HMOs' and hospitals' physician report cards may not be all that useful, according to a U.S. Agency for Health Care Policy and Research study. The authors say conclusions about physicians are often based on too few patient encounters — sometimes, as few as four — to be of value. "Science does not support such reckless use of numbers for judging physicians," wrote coauthor Sheldon Greenfield, M.D., in the Journal of the American Medical Association.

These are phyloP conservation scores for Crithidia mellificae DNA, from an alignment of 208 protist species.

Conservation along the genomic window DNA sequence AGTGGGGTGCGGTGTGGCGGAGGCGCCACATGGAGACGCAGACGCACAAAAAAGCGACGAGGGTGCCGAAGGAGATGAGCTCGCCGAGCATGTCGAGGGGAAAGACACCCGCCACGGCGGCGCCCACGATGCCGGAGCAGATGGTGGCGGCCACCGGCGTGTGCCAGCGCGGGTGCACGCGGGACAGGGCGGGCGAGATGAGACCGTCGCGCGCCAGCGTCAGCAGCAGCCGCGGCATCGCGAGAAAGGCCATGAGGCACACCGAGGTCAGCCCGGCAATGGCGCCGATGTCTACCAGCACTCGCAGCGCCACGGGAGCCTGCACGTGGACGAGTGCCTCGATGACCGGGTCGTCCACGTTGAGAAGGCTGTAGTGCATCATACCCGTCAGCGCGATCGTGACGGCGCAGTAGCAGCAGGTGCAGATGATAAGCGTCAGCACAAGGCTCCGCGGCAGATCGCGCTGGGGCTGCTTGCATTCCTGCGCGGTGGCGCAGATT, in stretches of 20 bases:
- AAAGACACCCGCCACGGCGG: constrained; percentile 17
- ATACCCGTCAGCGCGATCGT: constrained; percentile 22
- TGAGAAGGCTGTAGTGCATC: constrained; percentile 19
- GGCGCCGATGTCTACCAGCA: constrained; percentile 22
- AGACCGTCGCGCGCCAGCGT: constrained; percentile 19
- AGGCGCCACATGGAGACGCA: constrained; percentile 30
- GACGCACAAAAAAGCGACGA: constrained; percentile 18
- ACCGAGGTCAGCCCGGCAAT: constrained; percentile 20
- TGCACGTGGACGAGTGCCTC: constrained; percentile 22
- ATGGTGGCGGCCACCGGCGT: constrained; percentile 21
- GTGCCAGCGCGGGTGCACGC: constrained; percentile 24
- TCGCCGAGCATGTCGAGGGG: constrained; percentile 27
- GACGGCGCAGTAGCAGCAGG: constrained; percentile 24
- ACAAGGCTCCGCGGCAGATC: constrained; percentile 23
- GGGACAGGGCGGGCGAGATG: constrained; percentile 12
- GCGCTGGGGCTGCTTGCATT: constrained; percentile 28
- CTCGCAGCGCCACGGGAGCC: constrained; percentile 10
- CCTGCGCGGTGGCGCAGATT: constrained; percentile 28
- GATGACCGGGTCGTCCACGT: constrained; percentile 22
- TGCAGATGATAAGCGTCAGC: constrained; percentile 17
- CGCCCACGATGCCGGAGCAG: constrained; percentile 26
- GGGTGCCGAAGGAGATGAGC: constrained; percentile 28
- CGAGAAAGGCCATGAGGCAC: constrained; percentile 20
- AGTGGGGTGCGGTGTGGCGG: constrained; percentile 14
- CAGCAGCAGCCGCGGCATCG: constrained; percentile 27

Separately, a Health Services Research study documented degrees of differences in utilization among primary care physicians. While there were insignificant distinctions between family practitioners and general internists in inpatient and lab use, utilization was higher for internal medicine subspecialists. Pharmacy and admissions were 17 and 33 percent greater, respectively, than for generalists. FPs referred to gynecologists, dermatologists, and psychiatrists 14 percent less often than generalists.